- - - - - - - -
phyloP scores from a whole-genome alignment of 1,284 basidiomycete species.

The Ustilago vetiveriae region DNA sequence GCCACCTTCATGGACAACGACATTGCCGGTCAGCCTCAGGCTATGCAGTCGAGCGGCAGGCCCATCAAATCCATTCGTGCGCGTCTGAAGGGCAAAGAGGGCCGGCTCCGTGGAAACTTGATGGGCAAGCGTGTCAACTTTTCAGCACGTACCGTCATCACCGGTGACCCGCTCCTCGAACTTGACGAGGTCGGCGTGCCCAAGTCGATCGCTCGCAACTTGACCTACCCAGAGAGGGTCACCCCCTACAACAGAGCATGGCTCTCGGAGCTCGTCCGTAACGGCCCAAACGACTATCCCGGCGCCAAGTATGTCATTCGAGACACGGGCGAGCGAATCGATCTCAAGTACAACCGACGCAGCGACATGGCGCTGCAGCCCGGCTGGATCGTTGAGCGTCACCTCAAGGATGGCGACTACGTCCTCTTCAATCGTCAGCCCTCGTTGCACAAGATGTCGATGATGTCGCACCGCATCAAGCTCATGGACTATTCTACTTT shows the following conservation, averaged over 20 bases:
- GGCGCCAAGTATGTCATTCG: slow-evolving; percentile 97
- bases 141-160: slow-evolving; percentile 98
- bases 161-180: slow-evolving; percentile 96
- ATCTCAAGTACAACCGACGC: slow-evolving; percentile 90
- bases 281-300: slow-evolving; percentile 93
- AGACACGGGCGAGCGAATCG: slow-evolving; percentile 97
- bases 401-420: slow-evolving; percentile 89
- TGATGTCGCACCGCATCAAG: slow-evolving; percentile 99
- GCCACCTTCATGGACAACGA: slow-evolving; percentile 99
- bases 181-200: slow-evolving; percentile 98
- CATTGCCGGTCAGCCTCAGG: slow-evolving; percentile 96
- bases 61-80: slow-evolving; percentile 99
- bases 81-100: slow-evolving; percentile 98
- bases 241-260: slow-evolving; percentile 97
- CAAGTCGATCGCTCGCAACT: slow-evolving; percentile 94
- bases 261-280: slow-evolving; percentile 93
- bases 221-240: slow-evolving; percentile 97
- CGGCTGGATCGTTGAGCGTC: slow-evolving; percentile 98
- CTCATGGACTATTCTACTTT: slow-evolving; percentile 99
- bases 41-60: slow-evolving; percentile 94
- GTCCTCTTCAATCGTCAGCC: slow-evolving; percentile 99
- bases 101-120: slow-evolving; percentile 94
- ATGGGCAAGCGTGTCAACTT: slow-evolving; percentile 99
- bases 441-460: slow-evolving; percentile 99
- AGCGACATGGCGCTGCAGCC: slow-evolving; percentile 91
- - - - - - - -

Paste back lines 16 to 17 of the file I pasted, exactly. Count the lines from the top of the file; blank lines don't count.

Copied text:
- bases 241-260: slow-evolving; percentile 97
- CAAGTCGATCGCTCGCAACT: slow-evolving; percentile 94